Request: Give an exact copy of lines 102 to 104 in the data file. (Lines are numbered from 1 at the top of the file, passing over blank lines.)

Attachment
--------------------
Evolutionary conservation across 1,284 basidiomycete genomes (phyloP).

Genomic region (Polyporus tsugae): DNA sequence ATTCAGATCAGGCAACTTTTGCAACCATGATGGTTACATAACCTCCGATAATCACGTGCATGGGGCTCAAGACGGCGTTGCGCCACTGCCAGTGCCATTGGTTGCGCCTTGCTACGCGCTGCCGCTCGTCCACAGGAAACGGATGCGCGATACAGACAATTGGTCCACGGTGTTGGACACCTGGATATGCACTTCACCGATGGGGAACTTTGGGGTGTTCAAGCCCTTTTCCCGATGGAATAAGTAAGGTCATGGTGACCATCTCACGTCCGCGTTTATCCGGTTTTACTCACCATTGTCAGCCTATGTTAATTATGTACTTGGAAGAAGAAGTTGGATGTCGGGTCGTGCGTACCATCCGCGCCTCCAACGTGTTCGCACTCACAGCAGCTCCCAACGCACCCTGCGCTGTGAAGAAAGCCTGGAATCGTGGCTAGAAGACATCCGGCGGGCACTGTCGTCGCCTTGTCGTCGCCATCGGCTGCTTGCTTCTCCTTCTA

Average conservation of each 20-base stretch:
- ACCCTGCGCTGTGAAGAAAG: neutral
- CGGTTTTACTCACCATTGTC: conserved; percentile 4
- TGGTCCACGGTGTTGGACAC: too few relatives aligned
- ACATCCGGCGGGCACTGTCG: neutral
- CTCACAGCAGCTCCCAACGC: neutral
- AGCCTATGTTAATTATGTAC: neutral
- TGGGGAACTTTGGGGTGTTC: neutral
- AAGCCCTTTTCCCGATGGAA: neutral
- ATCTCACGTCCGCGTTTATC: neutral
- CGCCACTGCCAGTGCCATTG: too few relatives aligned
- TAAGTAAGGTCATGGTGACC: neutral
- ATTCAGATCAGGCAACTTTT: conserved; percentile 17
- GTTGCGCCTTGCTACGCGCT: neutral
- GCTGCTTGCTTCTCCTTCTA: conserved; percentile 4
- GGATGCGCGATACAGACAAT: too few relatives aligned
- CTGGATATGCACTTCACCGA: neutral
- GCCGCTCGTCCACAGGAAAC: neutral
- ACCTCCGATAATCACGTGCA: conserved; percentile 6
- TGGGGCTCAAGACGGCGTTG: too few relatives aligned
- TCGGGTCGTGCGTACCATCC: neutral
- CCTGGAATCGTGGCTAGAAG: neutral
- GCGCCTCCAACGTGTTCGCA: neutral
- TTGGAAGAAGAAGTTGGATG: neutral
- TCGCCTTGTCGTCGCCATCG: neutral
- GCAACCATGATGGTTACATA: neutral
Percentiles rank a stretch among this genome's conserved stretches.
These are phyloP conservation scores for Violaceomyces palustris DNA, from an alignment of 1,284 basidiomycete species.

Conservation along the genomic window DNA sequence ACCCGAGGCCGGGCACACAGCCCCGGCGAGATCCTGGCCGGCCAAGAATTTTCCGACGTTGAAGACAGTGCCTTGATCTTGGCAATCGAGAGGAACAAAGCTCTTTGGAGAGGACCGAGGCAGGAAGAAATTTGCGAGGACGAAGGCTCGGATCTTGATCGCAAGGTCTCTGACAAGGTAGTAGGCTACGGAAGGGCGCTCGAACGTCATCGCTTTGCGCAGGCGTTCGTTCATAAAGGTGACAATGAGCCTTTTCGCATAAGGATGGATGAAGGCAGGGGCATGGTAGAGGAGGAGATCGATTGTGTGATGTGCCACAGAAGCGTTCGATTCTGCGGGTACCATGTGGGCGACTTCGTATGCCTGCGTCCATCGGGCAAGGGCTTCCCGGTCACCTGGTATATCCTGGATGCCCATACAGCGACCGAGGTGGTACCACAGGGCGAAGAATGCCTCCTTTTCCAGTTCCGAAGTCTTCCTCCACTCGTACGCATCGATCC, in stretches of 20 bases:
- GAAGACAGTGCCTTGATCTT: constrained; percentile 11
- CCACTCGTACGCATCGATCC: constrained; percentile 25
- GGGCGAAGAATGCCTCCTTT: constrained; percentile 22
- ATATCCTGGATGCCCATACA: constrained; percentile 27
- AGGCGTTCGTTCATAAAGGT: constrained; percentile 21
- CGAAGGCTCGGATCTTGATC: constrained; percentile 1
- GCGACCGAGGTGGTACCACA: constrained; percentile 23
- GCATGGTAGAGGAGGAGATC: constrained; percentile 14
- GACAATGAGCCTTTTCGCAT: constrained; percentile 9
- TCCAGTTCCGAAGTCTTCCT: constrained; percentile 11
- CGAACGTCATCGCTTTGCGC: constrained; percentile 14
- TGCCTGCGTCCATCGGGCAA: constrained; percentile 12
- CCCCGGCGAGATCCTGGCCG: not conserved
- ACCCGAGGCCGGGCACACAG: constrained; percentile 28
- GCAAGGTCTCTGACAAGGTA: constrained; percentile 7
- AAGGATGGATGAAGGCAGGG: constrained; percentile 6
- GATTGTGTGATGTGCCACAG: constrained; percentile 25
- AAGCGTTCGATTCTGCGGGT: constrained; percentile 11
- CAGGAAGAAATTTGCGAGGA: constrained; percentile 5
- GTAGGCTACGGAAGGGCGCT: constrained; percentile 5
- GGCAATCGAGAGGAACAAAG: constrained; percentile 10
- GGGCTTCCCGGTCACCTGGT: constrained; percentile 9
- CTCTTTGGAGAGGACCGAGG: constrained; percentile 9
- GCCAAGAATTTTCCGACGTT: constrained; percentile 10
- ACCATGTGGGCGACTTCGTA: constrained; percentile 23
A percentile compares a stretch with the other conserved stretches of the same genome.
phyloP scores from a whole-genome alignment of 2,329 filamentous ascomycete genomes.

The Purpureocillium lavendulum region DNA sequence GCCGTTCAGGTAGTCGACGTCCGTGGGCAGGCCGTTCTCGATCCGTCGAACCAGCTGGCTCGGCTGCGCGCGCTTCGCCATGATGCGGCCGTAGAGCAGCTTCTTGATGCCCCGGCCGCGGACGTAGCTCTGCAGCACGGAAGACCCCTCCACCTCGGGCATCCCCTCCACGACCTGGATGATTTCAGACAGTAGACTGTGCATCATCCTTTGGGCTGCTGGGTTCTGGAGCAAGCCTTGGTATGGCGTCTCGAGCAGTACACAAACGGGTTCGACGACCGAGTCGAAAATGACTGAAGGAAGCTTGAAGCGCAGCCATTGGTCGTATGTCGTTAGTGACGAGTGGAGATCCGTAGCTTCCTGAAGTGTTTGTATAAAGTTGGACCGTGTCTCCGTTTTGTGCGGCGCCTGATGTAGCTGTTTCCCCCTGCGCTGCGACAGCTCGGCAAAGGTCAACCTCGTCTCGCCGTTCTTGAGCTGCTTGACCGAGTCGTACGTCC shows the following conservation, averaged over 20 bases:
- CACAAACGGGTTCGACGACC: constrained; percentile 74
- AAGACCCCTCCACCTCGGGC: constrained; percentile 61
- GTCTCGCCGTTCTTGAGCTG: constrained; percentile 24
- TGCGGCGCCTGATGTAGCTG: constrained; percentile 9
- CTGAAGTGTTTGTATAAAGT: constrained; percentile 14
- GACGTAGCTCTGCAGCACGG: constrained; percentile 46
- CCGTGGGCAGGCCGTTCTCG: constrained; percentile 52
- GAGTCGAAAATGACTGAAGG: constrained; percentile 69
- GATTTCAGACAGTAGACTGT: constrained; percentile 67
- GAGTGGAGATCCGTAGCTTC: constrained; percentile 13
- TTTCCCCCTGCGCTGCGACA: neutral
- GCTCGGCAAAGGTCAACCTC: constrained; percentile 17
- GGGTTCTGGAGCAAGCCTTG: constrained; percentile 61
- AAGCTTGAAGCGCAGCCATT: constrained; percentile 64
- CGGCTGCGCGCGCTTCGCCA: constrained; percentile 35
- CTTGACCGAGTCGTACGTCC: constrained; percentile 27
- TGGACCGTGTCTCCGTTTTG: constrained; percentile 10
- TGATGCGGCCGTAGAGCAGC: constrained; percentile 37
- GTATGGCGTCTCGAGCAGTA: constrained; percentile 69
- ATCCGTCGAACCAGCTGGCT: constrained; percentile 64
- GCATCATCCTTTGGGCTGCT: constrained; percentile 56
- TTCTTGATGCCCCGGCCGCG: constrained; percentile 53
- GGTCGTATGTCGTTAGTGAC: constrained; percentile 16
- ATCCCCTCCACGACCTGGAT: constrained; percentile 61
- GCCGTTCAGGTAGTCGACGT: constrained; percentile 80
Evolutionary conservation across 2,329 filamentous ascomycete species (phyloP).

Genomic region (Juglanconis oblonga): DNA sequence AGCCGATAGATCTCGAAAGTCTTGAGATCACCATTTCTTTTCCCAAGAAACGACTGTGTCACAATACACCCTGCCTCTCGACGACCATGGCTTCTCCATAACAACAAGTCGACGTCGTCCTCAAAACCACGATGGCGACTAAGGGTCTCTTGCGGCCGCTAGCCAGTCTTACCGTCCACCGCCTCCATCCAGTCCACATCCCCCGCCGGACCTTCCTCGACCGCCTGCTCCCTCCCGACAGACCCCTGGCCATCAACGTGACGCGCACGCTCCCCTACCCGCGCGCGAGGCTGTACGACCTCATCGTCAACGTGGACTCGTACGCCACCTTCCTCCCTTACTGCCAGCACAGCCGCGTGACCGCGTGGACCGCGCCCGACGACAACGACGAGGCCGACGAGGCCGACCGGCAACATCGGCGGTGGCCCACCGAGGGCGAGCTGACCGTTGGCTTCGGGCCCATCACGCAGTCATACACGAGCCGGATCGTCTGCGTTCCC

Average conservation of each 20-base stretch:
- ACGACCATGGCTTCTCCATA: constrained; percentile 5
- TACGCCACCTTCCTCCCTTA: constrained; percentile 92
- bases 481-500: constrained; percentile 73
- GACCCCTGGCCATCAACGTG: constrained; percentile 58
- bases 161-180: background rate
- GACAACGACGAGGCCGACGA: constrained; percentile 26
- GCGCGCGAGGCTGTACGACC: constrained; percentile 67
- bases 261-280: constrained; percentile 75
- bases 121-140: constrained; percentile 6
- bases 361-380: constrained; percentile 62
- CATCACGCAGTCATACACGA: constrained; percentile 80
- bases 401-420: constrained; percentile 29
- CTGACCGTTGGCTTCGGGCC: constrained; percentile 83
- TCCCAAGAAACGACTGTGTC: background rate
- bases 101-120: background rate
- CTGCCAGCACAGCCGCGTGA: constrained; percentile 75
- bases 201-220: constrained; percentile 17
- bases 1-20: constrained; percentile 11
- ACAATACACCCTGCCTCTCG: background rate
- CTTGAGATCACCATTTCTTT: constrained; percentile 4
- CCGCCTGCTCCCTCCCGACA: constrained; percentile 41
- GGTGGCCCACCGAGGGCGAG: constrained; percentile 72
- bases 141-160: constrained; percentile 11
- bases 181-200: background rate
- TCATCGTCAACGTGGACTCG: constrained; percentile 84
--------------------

- bases 101-120: background rate
- CTGCCAGCACAGCCGCGTGA: constrained; percentile 75
- bases 201-220: constrained; percentile 17